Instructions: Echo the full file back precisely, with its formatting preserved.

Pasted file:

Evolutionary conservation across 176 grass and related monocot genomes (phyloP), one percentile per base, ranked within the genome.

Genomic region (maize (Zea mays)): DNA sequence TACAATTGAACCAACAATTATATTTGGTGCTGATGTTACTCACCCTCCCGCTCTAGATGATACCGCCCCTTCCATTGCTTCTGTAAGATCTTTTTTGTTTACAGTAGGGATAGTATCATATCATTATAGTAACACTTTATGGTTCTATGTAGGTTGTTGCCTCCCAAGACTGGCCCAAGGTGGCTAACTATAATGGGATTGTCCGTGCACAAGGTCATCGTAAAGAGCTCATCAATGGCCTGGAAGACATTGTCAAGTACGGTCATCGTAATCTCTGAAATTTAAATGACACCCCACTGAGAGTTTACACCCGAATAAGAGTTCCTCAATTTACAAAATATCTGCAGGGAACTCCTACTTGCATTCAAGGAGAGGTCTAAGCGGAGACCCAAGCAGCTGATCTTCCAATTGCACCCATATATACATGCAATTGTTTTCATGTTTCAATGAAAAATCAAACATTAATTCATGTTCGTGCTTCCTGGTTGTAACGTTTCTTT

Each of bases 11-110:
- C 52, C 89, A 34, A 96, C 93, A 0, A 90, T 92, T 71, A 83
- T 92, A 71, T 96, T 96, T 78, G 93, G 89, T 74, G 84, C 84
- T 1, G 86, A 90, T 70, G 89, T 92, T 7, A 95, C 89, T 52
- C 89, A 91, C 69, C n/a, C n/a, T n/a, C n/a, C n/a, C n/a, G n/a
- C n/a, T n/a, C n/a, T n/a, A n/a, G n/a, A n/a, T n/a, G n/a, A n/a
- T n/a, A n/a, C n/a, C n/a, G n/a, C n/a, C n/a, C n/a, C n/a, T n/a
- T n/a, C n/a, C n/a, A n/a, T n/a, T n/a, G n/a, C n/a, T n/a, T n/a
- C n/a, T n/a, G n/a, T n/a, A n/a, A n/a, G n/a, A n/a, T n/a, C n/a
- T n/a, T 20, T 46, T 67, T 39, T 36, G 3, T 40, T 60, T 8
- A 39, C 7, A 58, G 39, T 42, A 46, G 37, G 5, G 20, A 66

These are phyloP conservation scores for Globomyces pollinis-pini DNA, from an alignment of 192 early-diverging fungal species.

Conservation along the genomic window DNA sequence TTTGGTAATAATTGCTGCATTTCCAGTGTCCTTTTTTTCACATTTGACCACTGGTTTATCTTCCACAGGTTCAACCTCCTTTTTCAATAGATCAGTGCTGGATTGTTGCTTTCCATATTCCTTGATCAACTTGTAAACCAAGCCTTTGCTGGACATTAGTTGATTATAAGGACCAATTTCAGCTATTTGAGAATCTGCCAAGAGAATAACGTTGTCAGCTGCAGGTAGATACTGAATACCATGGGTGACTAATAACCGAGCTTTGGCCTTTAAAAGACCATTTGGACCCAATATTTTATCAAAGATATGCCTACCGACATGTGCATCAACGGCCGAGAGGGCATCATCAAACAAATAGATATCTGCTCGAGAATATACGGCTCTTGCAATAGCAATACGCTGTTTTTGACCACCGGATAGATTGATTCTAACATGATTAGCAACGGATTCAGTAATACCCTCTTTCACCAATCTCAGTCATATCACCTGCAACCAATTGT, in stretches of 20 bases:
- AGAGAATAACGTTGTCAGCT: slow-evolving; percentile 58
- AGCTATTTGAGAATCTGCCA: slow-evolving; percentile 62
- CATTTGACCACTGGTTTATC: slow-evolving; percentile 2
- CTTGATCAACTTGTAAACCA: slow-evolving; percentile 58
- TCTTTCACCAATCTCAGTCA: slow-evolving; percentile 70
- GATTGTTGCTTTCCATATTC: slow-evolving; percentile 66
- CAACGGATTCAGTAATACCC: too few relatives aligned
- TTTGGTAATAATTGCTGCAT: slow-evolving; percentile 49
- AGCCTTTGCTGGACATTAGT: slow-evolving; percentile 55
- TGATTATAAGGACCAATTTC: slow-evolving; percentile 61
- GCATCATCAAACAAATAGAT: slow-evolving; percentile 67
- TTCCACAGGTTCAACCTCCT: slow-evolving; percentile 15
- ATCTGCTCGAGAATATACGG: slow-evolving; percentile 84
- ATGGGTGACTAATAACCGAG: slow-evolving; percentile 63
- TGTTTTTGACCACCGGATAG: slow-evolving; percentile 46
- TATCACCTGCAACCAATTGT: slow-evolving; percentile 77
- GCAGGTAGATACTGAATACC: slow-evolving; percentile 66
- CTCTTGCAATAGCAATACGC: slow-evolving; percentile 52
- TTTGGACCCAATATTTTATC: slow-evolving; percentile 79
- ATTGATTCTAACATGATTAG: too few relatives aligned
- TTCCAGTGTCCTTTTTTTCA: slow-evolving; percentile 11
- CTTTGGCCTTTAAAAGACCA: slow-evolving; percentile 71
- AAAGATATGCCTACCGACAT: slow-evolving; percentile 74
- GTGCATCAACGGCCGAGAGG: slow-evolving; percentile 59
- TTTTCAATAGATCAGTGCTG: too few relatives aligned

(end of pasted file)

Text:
Evolutionary conservation across 176 grass and related monocot genomes (phyloP), one percentile per base, ranked within the genome.

Genomic region (maize (Zea mays)): DNA sequence TACAATTGAACCAACAATTATATTTGGTGCTGATGTTACTCACCCTCCCGCTCTAGATGATACCGCCCCTTCCATTGCTTCTGTAAGATCTTTTTTGTTTACAGTAGGGATAGTATCATATCATTATAGTAACACTTTATGGTTCTATGTAGGTTGTTGCCTCCCAAGACTGGCCCAAGGTGGCTAACTATAATGGGATTGTCCGTGCACAAGGTCATCGTAAAGAGCTCATCAATGGCCTGGAAGACATTGTCAAGTACGGTCATCGTAATCTCTGAAATTTAAATGACACCCCACTGAGAGTTTACACCCGAATAAGAGTTCCTCAATTTACAAAATATCTGCAGGGAACTCCTACTTGCATTCAAGGAGAGGTCTAAGCGGAGACCCAAGCAGCTGATCTTCCAATTGCACCCATATATACATGCAATTGTTTTCATGTTTCAATGAAAAATCAAACATTAATTCATGTTCGTGCTTCCTGGTTGTAACGTTTCTTT

Each of bases 11-110:
- C 52, C 89, A 34, A 96, C 93, A 0, A 90, T 92, T 71, A 83
- T 92, A 71, T 96, T 96, T 78, G 93, G 89, T 74, G 84, C 84
- T 1, G 86, A 90, T 70, G 89, T 92, T 7, A 95, C 89, T 52
- C 89, A 91, C 69, C n/a, C n/a, T n/a, C n/a, C n/a, C n/a, G n/a
- C n/a, T n/a, C n/a, T n/a, A n/a, G n/a, A n/a, T n/a, G n/a, A n/a
- T n/a, A n/a, C n/a, C n/a, G n/a, C n/a, C n/a, C n/a, C n/a, T n/a
- T n/a, C n/a, C n/a, A n/a, T n/a, T n/a, G n/a, C n/a, T n/a, T n/a
- C n/a, T n/a, G n/a, T n/a, A n/a, A n/a, G n/a, A n/a, T n/a, C n/a
- T n/a, T 20, T 46, T 67, T 39, T 36, G 3, T 40, T 60, T 8
- A 39, C 7, A 58, G 39, T 42, A 46, G 37, G 5, G 20, A 66

These are phyloP conservation scores for Globomyces pollinis-pini DNA, from an alignment of 192 early-diverging fungal species.

Conservation along the genomic window DNA sequence TTTGGTAATAATTGCTGCATTTCCAGTGTCCTTTTTTTCACATTTGACCACTGGTTTATCTTCCACAGGTTCAACCTCCTTTTTCAATAGATCAGTGCTGGATTGTTGCTTTCCATATTCCTTGATCAACTTGTAAACCAAGCCTTTGCTGGACATTAGTTGATTATAAGGACCAATTTCAGCTATTTGAGAATCTGCCAAGAGAATAACGTTGTCAGCTGCAGGTAGATACTGAATACCATGGGTGACTAATAACCGAGCTTTGGCCTTTAAAAGACCATTTGGACCCAATATTTTATCAAAGATATGCCTACCGACATGTGCATCAACGGCCGAGAGGGCATCATCAAACAAATAGATATCTGCTCGAGAATATACGGCTCTTGCAATAGCAATACGCTGTTTTTGACCACCGGATAGATTGATTCTAACATGATTAGCAACGGATTCAGTAATACCCTCTTTCACCAATCTCAGTCATATCACCTGCAACCAATTGT, in stretches of 20 bases:
- AGAGAATAACGTTGTCAGCT: slow-evolving; percentile 58
- AGCTATTTGAGAATCTGCCA: slow-evolving; percentile 62
- CATTTGACCACTGGTTTATC: slow-evolving; percentile 2
- CTTGATCAACTTGTAAACCA: slow-evolving; percentile 58
- TCTTTCACCAATCTCAGTCA: slow-evolving; percentile 70
- GATTGTTGCTTTCCATATTC: slow-evolving; percentile 66
- CAACGGATTCAGTAATACCC: too few relatives aligned
- TTTGGTAATAATTGCTGCAT: slow-evolving; percentile 49
- AGCCTTTGCTGGACATTAGT: slow-evolving; percentile 55
- TGATTATAAGGACCAATTTC: slow-evolving; percentile 61
- GCATCATCAAACAAATAGAT: slow-evolving; percentile 67
- TTCCACAGGTTCAACCTCCT: slow-evolving; percentile 15
- ATCTGCTCGAGAATATACGG: slow-evolving; percentile 84
- ATGGGTGACTAATAACCGAG: slow-evolving; percentile 63
- TGTTTTTGACCACCGGATAG: slow-evolving; percentile 46
- TATCACCTGCAACCAATTGT: slow-evolving; percentile 77
- GCAGGTAGATACTGAATACC: slow-evolving; percentile 66
- CTCTTGCAATAGCAATACGC: slow-evolving; percentile 52
- TTTGGACCCAATATTTTATC: slow-evolving; percentile 79
- ATTGATTCTAACATGATTAG: too few relatives aligned
- TTCCAGTGTCCTTTTTTTCA: slow-evolving; percentile 11
- CTTTGGCCTTTAAAAGACCA: slow-evolving; percentile 71
- AAAGATATGCCTACCGACAT: slow-evolving; percentile 74
- GTGCATCAACGGCCGAGAGG: slow-evolving; percentile 59
- TTTTCAATAGATCAGTGCTG: too few relatives aligned